• Why to Avoid? User privacy and confidentiality are paramount. Revealing user names in closure notes can breach privacy policies and undermine trust. Maintaining a consistent and respectful reference as 'user' or 'agent' respects these boundaries.

By steering clear of these common pitfalls, you ensure that your closure notes remain informative, respectful, and aligned with best practices, contributing to the overall efficiency and professionalism of your support operations.

Examples of Good Ticket Notes

Example 1: Clear steps are outlined

Ticket: User reports email not syncing on mobile device.

Ticket Notes:

  • Reviewed user's device settings and email configuration.
  • Identified email server issues causing sync problem.
  • Resolved by updating server settings and syncing device.

Why it's Good:
This work note provides a clear account of the steps taken to troubleshoot the issue, including the problem identification and resolution. It helps future support agents understand the process and facilitates efficient issue resolution.

Example 2: Informative notes

Ticket: User's printer not working.

Good Ticket Note:

  • Investigated the issue.
  • Found a paper jam.
  • Removed the jam and tested the printer.
  • Printer is now working fine.
  • User informed and issue resolved.

Why it's Good:
The closed note offers a comprehensive account of the problem investigation and resolution, including the specific steps taken. It informs the user of the resolution and provides a clear record for future reference.

Example 3: Solution is mentioned

Ticket: User reports Work or school account problem affecting Office 365 applications (Outlook, Teams, OneDrive).

Good Ticket Note:

  • Investigated the issue.
  • Checked Accounts > Access work or school settings.
  • Identified two accounts listed.
  • Disconnected the incorrect account.
  • Verified that Office 365 applications are now functioning correctly.
  • Issue resolved.

Why it's Good:
This work note provides a detailed account of the issue, including the specific applications affected and the steps taken to resolve it. It offers clarity on the troubleshooting process and documents the successful resolution for future reference.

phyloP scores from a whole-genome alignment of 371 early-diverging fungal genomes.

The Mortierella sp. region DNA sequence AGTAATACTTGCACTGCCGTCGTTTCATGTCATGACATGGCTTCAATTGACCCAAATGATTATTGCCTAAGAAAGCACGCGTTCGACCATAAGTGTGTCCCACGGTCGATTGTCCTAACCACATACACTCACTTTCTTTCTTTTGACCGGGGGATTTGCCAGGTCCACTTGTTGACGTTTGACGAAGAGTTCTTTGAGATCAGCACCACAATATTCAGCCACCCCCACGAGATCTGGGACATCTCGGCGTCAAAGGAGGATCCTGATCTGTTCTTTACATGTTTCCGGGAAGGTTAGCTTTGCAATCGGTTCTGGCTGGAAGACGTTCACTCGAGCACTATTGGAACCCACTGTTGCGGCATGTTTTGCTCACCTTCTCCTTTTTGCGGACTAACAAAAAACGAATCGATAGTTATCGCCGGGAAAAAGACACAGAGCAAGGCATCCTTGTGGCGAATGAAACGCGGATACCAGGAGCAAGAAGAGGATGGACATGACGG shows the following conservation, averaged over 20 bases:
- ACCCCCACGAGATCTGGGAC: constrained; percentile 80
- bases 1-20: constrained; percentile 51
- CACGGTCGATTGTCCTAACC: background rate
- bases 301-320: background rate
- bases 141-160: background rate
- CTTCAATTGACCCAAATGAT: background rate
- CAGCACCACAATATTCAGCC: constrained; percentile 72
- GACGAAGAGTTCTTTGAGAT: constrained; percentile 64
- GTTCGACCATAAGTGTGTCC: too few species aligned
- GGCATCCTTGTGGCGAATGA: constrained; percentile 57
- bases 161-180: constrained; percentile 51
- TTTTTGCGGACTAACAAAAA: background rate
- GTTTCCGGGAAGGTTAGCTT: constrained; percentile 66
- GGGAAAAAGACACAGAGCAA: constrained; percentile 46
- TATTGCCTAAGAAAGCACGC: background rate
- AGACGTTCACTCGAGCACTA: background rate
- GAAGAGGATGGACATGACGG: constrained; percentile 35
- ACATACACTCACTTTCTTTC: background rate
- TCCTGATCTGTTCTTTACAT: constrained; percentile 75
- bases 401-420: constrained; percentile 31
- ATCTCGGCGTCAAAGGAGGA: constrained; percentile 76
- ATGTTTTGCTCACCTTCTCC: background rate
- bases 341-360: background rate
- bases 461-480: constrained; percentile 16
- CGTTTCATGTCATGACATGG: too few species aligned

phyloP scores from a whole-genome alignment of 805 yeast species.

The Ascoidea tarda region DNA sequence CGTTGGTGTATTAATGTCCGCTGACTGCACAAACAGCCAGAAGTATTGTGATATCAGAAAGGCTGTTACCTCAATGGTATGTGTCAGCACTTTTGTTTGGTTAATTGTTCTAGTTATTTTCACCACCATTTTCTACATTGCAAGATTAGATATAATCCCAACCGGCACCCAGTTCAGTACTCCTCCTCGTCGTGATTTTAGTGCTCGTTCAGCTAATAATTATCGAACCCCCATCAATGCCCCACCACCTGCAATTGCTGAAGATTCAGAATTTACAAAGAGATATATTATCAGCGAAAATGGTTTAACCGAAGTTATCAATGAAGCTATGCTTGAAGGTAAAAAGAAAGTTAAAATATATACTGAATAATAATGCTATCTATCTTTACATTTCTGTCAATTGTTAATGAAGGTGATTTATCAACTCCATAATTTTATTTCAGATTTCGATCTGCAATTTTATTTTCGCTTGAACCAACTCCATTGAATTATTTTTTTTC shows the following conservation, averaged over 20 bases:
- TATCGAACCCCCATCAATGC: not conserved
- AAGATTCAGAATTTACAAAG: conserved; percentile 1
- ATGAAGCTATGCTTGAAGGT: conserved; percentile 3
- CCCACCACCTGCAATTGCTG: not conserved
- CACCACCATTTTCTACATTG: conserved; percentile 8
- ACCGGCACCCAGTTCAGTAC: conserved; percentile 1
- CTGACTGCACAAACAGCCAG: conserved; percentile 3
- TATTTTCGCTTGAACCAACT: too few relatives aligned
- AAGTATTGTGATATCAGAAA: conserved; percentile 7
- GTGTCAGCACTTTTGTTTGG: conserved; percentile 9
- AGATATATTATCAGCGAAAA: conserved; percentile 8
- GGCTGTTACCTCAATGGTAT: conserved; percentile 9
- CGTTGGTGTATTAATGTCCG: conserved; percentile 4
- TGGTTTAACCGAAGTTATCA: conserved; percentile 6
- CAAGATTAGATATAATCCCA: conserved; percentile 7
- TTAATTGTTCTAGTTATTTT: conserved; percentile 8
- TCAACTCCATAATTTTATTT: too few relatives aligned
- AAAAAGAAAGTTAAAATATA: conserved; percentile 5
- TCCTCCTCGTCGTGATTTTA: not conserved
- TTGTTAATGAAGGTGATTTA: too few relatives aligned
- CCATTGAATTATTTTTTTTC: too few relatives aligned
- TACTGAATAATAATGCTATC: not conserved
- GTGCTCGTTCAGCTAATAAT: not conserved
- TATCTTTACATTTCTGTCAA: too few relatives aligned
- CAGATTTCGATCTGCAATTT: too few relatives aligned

Examples of Bad IT Ticket Notes

Example 1: Lack of Detail

Ticket: User reports email issue.

Bad Ticket Note:

  • Checked user's email.
  • Fixed the problem.

Why it's Bad:
This work note lacks essential details, such as the nature of the issue and the actions taken to resolve it. It provides insufficient information for others to understand and replicate the resolution process.

Example 2: Insufficient Information

Ticket: User reported printer problem.

Bad Ticket Note:

  • Checked printer.
  • Fixed it.

Why it's Bad:
This closed note lacks detail and specificity, making it unclear what the issue was and how it was resolved. It provides minimal information for documentation and future reference.

Example 3: No solution is specified

Ticket: Unable to open Outlook on Mac.

Bad Ticket Note:

  • Worked with Keiko, this should be resolved now.

Why it's Bad:
This work note lacks essential details about the nature of the collaboration issue, the actions taken to address it, and the final resolution status. It provides minimal information for documentation and future reference.

Additional Best Practices

  • Be Specific: Provide detailed information in your notes. Mention the steps you took to resolve the issue, including any troubleshooting, tests, or actions you performed.
  • Use Clear Language: Write in a clear and concise manner. Avoid technical jargon or abbreviations that the user might not understand.
  • Include Timestamps: Always include timestamps in your notes to show when actions were taken. This helps in tracking the timeline of the ticket.
  • Confirm Resolution: Always confirm with the user that the issue is resolved before closing the ticket. This ensures that the user is satisfied with the solution.
  • Document Changes: If you make changes to configurations or settings, document what changes were made and why.